In dreams, most of us tend to be passengers, ferried along by whatever content our subconscious serves up. But in lucid dreams, the dreamer becomes aware that he or she is in a dreaming state, can take control of the action, and turn the dream’s reality into a playground of the imagination. Anyone can learn to be a lucid dreamer, but approachable guides to the practice are few and far between.

If your own stories and messages include processes and practices that others struggle to understand, you need more than a writer: you need someone with the vision and skill needed to organize your information, strip away jargon, and create an introduction to your work that can engage the most casual reader.

That’s what I did with Lucid Dreaming for Beginners. My publisher needed an evergreen volume with a long shelf life — a book that would produce sales for years to come — simple enough for total beginners to understand. I researched the science, organized the material from the simplest to the most complex, and created a guide with a reputation for helping anyone achieve their own lucid dreams in thirty days or less.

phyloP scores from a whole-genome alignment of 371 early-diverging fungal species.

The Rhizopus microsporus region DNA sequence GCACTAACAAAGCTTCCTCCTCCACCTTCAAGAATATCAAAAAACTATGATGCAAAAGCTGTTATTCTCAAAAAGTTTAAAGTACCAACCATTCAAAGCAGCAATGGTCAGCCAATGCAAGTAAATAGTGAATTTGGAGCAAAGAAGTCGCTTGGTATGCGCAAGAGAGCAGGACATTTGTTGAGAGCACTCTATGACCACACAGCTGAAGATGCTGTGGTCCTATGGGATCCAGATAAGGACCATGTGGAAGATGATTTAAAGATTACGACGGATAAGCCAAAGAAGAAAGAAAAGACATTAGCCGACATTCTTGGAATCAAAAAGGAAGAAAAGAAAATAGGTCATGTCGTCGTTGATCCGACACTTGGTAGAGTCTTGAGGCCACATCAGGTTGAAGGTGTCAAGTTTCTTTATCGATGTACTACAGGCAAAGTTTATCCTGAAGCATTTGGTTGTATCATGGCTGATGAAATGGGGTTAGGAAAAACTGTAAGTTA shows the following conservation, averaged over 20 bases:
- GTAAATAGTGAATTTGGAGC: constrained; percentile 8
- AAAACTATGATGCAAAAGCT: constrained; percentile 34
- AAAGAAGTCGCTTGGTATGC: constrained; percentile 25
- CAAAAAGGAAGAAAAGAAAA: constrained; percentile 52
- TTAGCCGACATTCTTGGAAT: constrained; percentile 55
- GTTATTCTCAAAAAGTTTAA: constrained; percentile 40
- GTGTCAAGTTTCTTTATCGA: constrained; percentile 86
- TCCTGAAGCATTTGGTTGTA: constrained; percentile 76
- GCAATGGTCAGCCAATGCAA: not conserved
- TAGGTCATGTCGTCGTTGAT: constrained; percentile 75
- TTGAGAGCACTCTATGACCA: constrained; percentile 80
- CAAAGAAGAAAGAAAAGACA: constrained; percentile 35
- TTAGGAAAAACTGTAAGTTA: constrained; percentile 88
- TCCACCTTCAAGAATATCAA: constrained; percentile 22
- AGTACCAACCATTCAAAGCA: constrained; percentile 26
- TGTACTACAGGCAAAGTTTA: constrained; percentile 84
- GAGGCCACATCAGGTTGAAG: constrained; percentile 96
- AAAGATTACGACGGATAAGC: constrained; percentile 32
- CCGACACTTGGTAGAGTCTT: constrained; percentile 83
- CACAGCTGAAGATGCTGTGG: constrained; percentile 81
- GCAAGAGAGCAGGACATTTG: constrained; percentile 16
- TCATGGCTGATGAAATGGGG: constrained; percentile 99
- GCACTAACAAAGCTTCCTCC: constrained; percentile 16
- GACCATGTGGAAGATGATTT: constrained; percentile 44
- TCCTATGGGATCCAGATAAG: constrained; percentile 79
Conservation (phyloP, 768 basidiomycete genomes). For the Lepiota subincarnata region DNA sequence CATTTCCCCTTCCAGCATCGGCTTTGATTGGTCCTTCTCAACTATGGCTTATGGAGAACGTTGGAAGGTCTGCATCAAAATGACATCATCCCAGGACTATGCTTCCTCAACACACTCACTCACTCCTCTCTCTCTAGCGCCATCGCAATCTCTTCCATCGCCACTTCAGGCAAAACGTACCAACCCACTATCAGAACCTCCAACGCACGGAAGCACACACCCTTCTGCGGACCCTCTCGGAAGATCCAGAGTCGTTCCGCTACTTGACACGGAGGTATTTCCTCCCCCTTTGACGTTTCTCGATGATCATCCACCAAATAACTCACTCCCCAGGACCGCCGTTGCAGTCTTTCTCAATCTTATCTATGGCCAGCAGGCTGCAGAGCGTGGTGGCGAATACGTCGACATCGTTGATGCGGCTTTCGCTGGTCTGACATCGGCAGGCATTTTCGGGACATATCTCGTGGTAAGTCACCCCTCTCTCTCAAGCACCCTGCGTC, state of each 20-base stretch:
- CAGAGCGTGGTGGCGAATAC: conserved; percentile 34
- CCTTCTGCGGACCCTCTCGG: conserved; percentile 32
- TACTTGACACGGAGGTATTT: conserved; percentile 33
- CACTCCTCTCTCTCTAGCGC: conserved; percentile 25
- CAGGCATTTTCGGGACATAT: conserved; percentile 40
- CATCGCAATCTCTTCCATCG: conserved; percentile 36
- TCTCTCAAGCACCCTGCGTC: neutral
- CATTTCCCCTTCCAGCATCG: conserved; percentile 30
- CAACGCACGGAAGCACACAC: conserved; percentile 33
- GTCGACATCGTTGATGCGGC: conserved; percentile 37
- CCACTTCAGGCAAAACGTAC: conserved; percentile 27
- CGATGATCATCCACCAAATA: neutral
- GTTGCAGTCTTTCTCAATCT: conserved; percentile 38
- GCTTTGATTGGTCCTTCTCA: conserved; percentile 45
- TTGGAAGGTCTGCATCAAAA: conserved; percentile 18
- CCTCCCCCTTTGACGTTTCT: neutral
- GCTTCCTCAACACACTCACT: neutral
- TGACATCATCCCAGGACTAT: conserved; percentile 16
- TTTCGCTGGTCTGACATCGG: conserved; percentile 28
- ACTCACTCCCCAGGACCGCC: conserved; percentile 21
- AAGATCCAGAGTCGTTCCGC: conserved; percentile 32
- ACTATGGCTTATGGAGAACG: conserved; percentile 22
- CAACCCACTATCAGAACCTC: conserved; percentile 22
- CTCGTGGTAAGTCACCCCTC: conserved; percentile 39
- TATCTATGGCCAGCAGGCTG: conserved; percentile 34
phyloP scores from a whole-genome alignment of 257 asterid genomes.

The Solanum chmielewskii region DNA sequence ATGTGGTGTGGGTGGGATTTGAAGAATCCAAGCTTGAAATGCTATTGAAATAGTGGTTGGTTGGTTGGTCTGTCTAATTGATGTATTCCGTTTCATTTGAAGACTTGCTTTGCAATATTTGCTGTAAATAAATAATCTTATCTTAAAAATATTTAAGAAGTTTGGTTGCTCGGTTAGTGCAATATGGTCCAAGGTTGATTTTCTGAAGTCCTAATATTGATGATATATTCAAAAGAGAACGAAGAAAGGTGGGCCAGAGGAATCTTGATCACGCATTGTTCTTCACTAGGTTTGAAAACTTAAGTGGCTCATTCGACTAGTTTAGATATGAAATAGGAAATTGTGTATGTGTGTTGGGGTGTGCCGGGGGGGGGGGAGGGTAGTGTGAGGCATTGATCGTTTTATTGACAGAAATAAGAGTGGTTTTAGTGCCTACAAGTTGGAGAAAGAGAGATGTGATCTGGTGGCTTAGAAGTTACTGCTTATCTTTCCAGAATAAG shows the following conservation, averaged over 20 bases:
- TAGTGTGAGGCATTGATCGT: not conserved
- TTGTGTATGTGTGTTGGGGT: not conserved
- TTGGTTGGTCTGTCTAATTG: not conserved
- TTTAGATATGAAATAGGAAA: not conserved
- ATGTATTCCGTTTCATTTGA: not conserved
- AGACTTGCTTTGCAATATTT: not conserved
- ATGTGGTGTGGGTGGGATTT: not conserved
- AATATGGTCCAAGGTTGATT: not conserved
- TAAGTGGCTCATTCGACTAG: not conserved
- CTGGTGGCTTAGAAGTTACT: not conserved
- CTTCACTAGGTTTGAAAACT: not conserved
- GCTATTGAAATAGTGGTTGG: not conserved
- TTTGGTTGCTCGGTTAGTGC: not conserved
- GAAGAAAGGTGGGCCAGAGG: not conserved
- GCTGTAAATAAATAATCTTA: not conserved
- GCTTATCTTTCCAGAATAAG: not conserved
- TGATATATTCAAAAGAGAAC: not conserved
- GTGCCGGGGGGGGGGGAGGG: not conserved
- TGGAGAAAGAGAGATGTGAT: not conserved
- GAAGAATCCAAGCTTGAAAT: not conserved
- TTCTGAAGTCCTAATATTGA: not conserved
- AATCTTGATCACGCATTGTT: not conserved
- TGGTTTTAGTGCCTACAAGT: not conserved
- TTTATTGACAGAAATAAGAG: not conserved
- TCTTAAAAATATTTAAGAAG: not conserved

Banner Image by Pixabay user Comfreak


Mark McElroy: lives in Atlanta | is blogging again | is author of a dozen books | works as a professional storyteller | has a husband | is working on a novel | is an engaging public speaker | lost fifty pounds in 2017 | is a little obsessed with pizza.

Write A Comment